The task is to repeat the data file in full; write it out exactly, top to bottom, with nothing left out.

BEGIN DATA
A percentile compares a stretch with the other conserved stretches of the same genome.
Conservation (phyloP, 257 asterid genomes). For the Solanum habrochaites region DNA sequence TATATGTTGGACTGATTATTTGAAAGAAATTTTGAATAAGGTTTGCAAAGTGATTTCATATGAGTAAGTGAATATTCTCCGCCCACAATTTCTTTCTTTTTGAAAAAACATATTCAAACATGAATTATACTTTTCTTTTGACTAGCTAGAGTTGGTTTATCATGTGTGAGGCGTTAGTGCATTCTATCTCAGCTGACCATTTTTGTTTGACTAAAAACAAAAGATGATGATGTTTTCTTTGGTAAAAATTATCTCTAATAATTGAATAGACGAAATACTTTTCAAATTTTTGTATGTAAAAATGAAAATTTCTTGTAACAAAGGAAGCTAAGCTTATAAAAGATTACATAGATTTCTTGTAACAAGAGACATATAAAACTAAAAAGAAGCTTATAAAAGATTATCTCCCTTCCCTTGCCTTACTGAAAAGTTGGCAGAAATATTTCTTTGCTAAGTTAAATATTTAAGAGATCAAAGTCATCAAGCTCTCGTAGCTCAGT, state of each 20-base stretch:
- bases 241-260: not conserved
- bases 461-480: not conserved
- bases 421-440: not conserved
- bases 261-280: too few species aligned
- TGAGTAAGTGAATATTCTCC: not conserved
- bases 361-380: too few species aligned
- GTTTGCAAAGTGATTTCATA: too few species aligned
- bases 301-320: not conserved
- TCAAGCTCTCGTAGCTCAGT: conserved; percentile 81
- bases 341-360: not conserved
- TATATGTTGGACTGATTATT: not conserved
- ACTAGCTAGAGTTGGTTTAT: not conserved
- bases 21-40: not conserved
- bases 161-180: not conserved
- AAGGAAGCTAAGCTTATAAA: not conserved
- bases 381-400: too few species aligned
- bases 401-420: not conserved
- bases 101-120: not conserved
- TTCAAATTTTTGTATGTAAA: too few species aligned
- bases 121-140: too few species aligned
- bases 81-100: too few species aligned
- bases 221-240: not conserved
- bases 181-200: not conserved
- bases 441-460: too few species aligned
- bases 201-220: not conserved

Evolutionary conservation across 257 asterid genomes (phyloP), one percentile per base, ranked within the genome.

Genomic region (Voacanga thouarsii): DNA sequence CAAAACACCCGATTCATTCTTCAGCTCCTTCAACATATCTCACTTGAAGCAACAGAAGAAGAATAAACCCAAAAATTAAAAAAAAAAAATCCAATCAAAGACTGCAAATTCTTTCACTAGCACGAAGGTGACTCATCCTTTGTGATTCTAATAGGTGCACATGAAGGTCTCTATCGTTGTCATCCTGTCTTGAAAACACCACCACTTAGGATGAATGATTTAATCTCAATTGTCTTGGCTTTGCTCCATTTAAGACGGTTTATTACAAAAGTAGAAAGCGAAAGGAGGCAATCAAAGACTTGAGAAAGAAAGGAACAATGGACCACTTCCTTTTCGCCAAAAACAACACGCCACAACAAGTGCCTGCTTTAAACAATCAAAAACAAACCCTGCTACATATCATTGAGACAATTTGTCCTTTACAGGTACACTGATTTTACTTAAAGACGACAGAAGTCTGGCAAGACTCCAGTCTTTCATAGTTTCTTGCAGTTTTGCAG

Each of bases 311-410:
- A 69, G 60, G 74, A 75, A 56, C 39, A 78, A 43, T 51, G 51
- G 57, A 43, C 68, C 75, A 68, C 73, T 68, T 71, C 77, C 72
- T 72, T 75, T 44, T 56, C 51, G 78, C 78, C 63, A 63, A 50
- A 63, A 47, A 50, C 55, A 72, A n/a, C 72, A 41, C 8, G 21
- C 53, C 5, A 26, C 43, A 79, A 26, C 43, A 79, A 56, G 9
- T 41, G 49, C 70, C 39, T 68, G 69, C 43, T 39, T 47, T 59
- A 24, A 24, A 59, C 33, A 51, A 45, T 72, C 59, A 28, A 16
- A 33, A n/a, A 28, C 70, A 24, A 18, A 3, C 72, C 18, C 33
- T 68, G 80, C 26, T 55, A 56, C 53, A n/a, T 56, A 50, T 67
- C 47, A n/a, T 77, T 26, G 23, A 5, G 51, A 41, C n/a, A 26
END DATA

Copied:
A percentile compares a stretch with the other conserved stretches of the same genome.
Conservation (phyloP, 257 asterid genomes). For the Solanum habrochaites region DNA sequence TATATGTTGGACTGATTATTTGAAAGAAATTTTGAATAAGGTTTGCAAAGTGATTTCATATGAGTAAGTGAATATTCTCCGCCCACAATTTCTTTCTTTTTGAAAAAACATATTCAAACATGAATTATACTTTTCTTTTGACTAGCTAGAGTTGGTTTATCATGTGTGAGGCGTTAGTGCATTCTATCTCAGCTGACCATTTTTGTTTGACTAAAAACAAAAGATGATGATGTTTTCTTTGGTAAAAATTATCTCTAATAATTGAATAGACGAAATACTTTTCAAATTTTTGTATGTAAAAATGAAAATTTCTTGTAACAAAGGAAGCTAAGCTTATAAAAGATTACATAGATTTCTTGTAACAAGAGACATATAAAACTAAAAAGAAGCTTATAAAAGATTATCTCCCTTCCCTTGCCTTACTGAAAAGTTGGCAGAAATATTTCTTTGCTAAGTTAAATATTTAAGAGATCAAAGTCATCAAGCTCTCGTAGCTCAGT, state of each 20-base stretch:
- bases 241-260: not conserved
- bases 461-480: not conserved
- bases 421-440: not conserved
- bases 261-280: too few species aligned
- TGAGTAAGTGAATATTCTCC: not conserved
- bases 361-380: too few species aligned
- GTTTGCAAAGTGATTTCATA: too few species aligned
- bases 301-320: not conserved
- TCAAGCTCTCGTAGCTCAGT: conserved; percentile 81
- bases 341-360: not conserved
- TATATGTTGGACTGATTATT: not conserved
- ACTAGCTAGAGTTGGTTTAT: not conserved
- bases 21-40: not conserved
- bases 161-180: not conserved
- AAGGAAGCTAAGCTTATAAA: not conserved
- bases 381-400: too few species aligned
- bases 401-420: not conserved
- bases 101-120: not conserved
- TTCAAATTTTTGTATGTAAA: too few species aligned
- bases 121-140: too few species aligned
- bases 81-100: too few species aligned
- bases 221-240: not conserved
- bases 181-200: not conserved
- bases 441-460: too few species aligned
- bases 201-220: not conserved

Evolutionary conservation across 257 asterid genomes (phyloP), one percentile per base, ranked within the genome.

Genomic region (Voacanga thouarsii): DNA sequence CAAAACACCCGATTCATTCTTCAGCTCCTTCAACATATCTCACTTGAAGCAACAGAAGAAGAATAAACCCAAAAATTAAAAAAAAAAAATCCAATCAAAGACTGCAAATTCTTTCACTAGCACGAAGGTGACTCATCCTTTGTGATTCTAATAGGTGCACATGAAGGTCTCTATCGTTGTCATCCTGTCTTGAAAACACCACCACTTAGGATGAATGATTTAATCTCAATTGTCTTGGCTTTGCTCCATTTAAGACGGTTTATTACAAAAGTAGAAAGCGAAAGGAGGCAATCAAAGACTTGAGAAAGAAAGGAACAATGGACCACTTCCTTTTCGCCAAAAACAACACGCCACAACAAGTGCCTGCTTTAAACAATCAAAAACAAACCCTGCTACATATCATTGAGACAATTTGTCCTTTACAGGTACACTGATTTTACTTAAAGACGACAGAAGTCTGGCAAGACTCCAGTCTTTCATAGTTTCTTGCAGTTTTGCAG

Each of bases 311-410:
- A 69, G 60, G 74, A 75, A 56, C 39, A 78, A 43, T 51, G 51
- G 57, A 43, C 68, C 75, A 68, C 73, T 68, T 71, C 77, C 72
- T 72, T 75, T 44, T 56, C 51, G 78, C 78, C 63, A 63, A 50
- A 63, A 47, A 50, C 55, A 72, A n/a, C 72, A 41, C 8, G 21
- C 53, C 5, A 26, C 43, A 79, A 26, C 43, A 79, A 56, G 9
- T 41, G 49, C 70, C 39, T 68, G 69, C 43, T 39, T 47, T 59
- A 24, A 24, A 59, C 33, A 51, A 45, T 72, C 59, A 28, A 16
- A 33, A n/a, A 28, C 70, A 24, A 18, A 3, C 72, C 18, C 33
- T 68, G 80, C 26, T 55, A 56, C 53, A n/a, T 56, A 50, T 67
- C 47, A n/a, T 77, T 26, G 23, A 5, G 51, A 41, C n/a, A 26